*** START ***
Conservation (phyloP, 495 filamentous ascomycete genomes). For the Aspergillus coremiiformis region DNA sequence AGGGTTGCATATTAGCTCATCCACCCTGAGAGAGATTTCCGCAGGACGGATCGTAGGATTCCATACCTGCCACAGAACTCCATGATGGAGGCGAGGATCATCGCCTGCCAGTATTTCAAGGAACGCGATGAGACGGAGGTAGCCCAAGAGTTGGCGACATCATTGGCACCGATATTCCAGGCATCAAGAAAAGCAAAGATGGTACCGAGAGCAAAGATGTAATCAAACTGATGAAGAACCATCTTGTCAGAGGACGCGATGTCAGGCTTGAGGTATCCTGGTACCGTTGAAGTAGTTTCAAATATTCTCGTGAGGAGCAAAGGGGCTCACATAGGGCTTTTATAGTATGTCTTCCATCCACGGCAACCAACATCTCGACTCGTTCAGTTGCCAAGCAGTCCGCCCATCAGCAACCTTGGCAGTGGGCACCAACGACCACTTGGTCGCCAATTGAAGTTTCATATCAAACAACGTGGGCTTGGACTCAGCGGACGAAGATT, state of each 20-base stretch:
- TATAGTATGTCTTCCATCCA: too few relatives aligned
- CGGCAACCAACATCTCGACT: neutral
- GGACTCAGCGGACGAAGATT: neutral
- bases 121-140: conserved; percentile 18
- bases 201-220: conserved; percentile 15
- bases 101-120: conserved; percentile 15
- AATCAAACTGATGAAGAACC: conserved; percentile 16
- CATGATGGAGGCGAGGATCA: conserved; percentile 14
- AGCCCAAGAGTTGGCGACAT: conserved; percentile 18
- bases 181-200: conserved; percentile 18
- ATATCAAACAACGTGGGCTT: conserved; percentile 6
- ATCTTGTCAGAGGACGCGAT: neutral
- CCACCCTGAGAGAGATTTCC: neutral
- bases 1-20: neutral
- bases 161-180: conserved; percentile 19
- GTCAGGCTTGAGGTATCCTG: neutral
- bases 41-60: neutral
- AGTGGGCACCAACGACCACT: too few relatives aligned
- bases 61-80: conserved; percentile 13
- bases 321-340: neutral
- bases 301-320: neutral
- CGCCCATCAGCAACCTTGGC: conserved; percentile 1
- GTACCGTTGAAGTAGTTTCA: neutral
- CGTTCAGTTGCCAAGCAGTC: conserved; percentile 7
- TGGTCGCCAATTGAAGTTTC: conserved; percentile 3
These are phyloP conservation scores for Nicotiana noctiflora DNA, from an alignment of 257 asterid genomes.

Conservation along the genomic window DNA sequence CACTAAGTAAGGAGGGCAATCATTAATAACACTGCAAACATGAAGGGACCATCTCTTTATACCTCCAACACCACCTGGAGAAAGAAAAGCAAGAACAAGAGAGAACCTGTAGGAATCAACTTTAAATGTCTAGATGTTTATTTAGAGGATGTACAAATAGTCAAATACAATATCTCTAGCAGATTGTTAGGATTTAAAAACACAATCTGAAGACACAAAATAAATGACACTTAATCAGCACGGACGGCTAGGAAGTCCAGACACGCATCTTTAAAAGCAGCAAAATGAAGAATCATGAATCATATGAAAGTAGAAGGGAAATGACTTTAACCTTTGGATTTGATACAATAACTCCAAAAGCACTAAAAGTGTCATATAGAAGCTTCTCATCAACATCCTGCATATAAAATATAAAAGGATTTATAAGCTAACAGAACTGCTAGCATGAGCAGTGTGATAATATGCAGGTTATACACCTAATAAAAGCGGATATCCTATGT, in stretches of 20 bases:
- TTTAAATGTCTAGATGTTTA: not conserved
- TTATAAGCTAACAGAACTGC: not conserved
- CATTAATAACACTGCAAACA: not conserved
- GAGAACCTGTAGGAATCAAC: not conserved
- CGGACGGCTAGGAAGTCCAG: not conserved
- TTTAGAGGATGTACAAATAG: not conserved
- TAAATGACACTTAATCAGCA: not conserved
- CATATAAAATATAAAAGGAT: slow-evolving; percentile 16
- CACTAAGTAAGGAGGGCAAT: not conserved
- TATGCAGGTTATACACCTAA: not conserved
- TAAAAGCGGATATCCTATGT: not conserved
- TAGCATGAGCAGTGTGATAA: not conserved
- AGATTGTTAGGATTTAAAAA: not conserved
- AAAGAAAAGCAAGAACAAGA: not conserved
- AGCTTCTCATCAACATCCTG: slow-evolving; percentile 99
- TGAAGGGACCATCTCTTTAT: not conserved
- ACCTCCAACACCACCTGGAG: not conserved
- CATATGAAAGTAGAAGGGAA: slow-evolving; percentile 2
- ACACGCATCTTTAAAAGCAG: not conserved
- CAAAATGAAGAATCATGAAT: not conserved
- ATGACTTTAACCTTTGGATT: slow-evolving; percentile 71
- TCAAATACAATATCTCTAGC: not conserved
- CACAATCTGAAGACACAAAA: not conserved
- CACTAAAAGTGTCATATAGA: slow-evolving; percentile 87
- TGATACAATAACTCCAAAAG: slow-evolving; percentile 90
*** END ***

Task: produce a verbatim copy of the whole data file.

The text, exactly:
Conservation (phyloP, 495 filamentous ascomycete genomes). For the Aspergillus coremiiformis region DNA sequence AGGGTTGCATATTAGCTCATCCACCCTGAGAGAGATTTCCGCAGGACGGATCGTAGGATTCCATACCTGCCACAGAACTCCATGATGGAGGCGAGGATCATCGCCTGCCAGTATTTCAAGGAACGCGATGAGACGGAGGTAGCCCAAGAGTTGGCGACATCATTGGCACCGATATTCCAGGCATCAAGAAAAGCAAAGATGGTACCGAGAGCAAAGATGTAATCAAACTGATGAAGAACCATCTTGTCAGAGGACGCGATGTCAGGCTTGAGGTATCCTGGTACCGTTGAAGTAGTTTCAAATATTCTCGTGAGGAGCAAAGGGGCTCACATAGGGCTTTTATAGTATGTCTTCCATCCACGGCAACCAACATCTCGACTCGTTCAGTTGCCAAGCAGTCCGCCCATCAGCAACCTTGGCAGTGGGCACCAACGACCACTTGGTCGCCAATTGAAGTTTCATATCAAACAACGTGGGCTTGGACTCAGCGGACGAAGATT, state of each 20-base stretch:
- TATAGTATGTCTTCCATCCA: too few relatives aligned
- CGGCAACCAACATCTCGACT: neutral
- GGACTCAGCGGACGAAGATT: neutral
- bases 121-140: conserved; percentile 18
- bases 201-220: conserved; percentile 15
- bases 101-120: conserved; percentile 15
- AATCAAACTGATGAAGAACC: conserved; percentile 16
- CATGATGGAGGCGAGGATCA: conserved; percentile 14
- AGCCCAAGAGTTGGCGACAT: conserved; percentile 18
- bases 181-200: conserved; percentile 18
- ATATCAAACAACGTGGGCTT: conserved; percentile 6
- ATCTTGTCAGAGGACGCGAT: neutral
- CCACCCTGAGAGAGATTTCC: neutral
- bases 1-20: neutral
- bases 161-180: conserved; percentile 19
- GTCAGGCTTGAGGTATCCTG: neutral
- bases 41-60: neutral
- AGTGGGCACCAACGACCACT: too few relatives aligned
- bases 61-80: conserved; percentile 13
- bases 321-340: neutral
- bases 301-320: neutral
- CGCCCATCAGCAACCTTGGC: conserved; percentile 1
- GTACCGTTGAAGTAGTTTCA: neutral
- CGTTCAGTTGCCAAGCAGTC: conserved; percentile 7
- TGGTCGCCAATTGAAGTTTC: conserved; percentile 3
These are phyloP conservation scores for Nicotiana noctiflora DNA, from an alignment of 257 asterid genomes.

Conservation along the genomic window DNA sequence CACTAAGTAAGGAGGGCAATCATTAATAACACTGCAAACATGAAGGGACCATCTCTTTATACCTCCAACACCACCTGGAGAAAGAAAAGCAAGAACAAGAGAGAACCTGTAGGAATCAACTTTAAATGTCTAGATGTTTATTTAGAGGATGTACAAATAGTCAAATACAATATCTCTAGCAGATTGTTAGGATTTAAAAACACAATCTGAAGACACAAAATAAATGACACTTAATCAGCACGGACGGCTAGGAAGTCCAGACACGCATCTTTAAAAGCAGCAAAATGAAGAATCATGAATCATATGAAAGTAGAAGGGAAATGACTTTAACCTTTGGATTTGATACAATAACTCCAAAAGCACTAAAAGTGTCATATAGAAGCTTCTCATCAACATCCTGCATATAAAATATAAAAGGATTTATAAGCTAACAGAACTGCTAGCATGAGCAGTGTGATAATATGCAGGTTATACACCTAATAAAAGCGGATATCCTATGT, in stretches of 20 bases:
- TTTAAATGTCTAGATGTTTA: not conserved
- TTATAAGCTAACAGAACTGC: not conserved
- CATTAATAACACTGCAAACA: not conserved
- GAGAACCTGTAGGAATCAAC: not conserved
- CGGACGGCTAGGAAGTCCAG: not conserved
- TTTAGAGGATGTACAAATAG: not conserved
- TAAATGACACTTAATCAGCA: not conserved
- CATATAAAATATAAAAGGAT: slow-evolving; percentile 16
- CACTAAGTAAGGAGGGCAAT: not conserved
- TATGCAGGTTATACACCTAA: not conserved
- TAAAAGCGGATATCCTATGT: not conserved
- TAGCATGAGCAGTGTGATAA: not conserved
- AGATTGTTAGGATTTAAAAA: not conserved
- AAAGAAAAGCAAGAACAAGA: not conserved
- AGCTTCTCATCAACATCCTG: slow-evolving; percentile 99
- TGAAGGGACCATCTCTTTAT: not conserved
- ACCTCCAACACCACCTGGAG: not conserved
- CATATGAAAGTAGAAGGGAA: slow-evolving; percentile 2
- ACACGCATCTTTAAAAGCAG: not conserved
- CAAAATGAAGAATCATGAAT: not conserved
- ATGACTTTAACCTTTGGATT: slow-evolving; percentile 71
- TCAAATACAATATCTCTAGC: not conserved
- CACAATCTGAAGACACAAAA: not conserved
- CACTAAAAGTGTCATATAGA: slow-evolving; percentile 87
- TGATACAATAACTCCAAAAG: slow-evolving; percentile 90